A Chinese woman was left fighting for her life after being bitten by a poisonous snake that she bought online, local Chinese media reported.
The 21-year-old, who is in a state of coma and on life support, was bitten on her finger at her home in Weinan city in Shaanxi province, according to China Business Report.
The woman, identified by her pseudonym Xiaofang, was reportedly keeping the snake as a pet, despite the many-banded krait, a species found in much of China, Southeast Asia and Honk Kong, branded “lethal” by the Hong Kong Government.
The woman reportedly called her parents after she started feeling dizzy. The parents said their daughter had called them because her “pet snake” had bit her and she was feeling nauseous. The snake later went missing.
The parents took her to a hospital but she soon fell into a coma. The woman was allegedly not given an antidote for her bite until the following evening, because the hospital did not have any supplies of antivenin to treat bites from that particular species of snake.
The woman’s parents alerted the local authorities about the missing snake and later that day a many-banded krait was found dead near the family home.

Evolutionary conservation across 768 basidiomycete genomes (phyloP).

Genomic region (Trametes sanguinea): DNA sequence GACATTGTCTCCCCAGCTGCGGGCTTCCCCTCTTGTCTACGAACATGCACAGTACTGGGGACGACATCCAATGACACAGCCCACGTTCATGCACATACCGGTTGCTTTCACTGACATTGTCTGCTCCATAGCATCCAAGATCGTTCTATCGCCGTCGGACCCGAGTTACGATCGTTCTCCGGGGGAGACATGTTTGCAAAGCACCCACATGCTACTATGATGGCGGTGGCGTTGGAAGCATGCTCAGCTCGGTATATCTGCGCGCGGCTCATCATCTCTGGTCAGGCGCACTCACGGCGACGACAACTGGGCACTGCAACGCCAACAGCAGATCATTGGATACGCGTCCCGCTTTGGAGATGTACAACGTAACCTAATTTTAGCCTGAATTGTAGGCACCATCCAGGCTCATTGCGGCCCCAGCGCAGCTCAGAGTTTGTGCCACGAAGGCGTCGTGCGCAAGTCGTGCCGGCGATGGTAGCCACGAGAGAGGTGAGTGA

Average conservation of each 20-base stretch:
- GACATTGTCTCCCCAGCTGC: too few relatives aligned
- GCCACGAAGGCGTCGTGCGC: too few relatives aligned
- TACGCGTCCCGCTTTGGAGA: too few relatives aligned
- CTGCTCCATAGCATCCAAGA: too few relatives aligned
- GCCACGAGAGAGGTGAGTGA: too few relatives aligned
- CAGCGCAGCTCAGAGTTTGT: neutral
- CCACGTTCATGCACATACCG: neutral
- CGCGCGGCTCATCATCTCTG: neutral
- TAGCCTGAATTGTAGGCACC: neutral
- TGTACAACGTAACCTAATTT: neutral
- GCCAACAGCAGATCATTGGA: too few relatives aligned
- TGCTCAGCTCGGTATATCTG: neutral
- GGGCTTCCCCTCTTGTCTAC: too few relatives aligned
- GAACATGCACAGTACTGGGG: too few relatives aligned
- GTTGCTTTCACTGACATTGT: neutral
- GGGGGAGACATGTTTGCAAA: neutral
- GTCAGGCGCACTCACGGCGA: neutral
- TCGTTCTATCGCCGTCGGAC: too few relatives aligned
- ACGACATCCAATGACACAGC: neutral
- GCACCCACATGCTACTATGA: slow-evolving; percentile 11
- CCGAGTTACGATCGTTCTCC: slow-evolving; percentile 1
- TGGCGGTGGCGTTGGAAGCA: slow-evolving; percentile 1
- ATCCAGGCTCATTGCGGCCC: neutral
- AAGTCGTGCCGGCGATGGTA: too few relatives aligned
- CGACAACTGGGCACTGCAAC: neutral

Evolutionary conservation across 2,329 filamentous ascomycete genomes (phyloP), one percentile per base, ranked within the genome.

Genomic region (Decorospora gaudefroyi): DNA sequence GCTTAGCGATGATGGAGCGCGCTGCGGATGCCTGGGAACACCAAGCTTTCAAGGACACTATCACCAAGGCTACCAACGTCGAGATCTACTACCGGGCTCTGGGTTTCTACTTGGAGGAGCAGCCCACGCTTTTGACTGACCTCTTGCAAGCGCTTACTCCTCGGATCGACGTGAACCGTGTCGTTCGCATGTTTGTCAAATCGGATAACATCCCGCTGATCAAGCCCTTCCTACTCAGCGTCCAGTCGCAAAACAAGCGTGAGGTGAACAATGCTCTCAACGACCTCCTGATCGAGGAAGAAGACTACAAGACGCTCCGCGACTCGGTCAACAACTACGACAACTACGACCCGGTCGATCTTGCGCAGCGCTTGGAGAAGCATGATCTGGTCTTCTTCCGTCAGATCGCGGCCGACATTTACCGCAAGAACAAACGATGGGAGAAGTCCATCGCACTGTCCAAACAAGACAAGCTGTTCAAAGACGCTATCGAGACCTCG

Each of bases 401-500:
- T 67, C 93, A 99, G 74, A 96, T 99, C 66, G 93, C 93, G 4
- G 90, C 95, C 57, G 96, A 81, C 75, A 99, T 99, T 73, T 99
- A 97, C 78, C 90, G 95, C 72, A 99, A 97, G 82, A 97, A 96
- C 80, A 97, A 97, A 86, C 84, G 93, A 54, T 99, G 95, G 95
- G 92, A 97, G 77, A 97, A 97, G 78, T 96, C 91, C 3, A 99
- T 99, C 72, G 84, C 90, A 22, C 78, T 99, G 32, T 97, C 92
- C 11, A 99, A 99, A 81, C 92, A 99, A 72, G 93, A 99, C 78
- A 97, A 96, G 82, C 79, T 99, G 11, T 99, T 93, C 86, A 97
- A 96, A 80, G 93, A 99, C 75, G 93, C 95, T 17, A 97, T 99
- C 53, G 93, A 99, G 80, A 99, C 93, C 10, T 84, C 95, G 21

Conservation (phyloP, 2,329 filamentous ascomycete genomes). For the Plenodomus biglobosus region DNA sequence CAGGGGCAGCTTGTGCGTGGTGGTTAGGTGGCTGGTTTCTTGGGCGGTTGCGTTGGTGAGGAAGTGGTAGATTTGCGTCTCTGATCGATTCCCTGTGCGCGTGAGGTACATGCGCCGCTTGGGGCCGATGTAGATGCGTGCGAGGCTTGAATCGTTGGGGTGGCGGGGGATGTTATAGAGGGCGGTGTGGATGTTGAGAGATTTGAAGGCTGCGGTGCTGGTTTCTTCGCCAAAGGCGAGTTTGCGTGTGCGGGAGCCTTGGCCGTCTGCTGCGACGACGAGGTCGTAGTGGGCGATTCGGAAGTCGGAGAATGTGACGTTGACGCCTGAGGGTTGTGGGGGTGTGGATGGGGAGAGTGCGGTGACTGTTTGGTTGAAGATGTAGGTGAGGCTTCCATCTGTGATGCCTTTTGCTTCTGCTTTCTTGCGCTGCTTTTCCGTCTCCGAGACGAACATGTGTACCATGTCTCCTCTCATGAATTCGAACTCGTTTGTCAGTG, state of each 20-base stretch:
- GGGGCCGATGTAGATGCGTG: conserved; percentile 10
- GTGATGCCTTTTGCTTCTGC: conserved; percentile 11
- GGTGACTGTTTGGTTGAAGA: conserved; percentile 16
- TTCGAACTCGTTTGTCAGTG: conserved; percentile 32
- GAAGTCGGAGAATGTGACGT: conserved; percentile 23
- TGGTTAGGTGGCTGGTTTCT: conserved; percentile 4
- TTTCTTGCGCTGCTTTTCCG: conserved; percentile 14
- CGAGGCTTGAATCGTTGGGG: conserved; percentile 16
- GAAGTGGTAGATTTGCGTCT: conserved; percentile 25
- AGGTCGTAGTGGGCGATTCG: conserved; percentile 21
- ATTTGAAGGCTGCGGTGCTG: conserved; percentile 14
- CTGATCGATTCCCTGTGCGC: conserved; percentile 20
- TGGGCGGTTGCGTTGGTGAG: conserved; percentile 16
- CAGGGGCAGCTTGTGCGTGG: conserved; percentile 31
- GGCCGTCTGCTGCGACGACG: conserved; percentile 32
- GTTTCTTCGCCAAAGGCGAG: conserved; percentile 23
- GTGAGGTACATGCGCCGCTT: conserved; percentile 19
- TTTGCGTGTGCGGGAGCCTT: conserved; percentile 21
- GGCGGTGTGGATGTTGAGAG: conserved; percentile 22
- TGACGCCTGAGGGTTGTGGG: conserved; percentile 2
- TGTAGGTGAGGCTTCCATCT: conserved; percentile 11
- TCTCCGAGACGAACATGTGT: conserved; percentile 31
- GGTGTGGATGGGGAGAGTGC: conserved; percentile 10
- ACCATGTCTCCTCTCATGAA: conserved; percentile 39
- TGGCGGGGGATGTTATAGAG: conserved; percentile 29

Xiaofang’s parents said they searched through her phone and found she had bought the snake online, however, they could not find any further information about the seller.
If identified, the seller would find himself in trouble, as it is illegal to hurt or sell the many-banded krait, which falls on the list of protected, rare and endangered species in China.
However, with Xiaofang in a coma and little to no information about the seller, there is not much the police can do at the moment.
Why Xiaofang thought it was a good idea to keep a venomous snake as a pet is beyond her parents. The seller reportedly informed the 21-year-old of the lethality of the creature.
The woman had supposedly bought the reptile to make “snake wine” — a traditional Chinese medicine made by leaving the animals to ferment in alcohol.
Deciding to keep a snake as a pet might just take Xiaofang’s life.
Thumbnail/ Banner Credits: REUTERS/Bobby Yip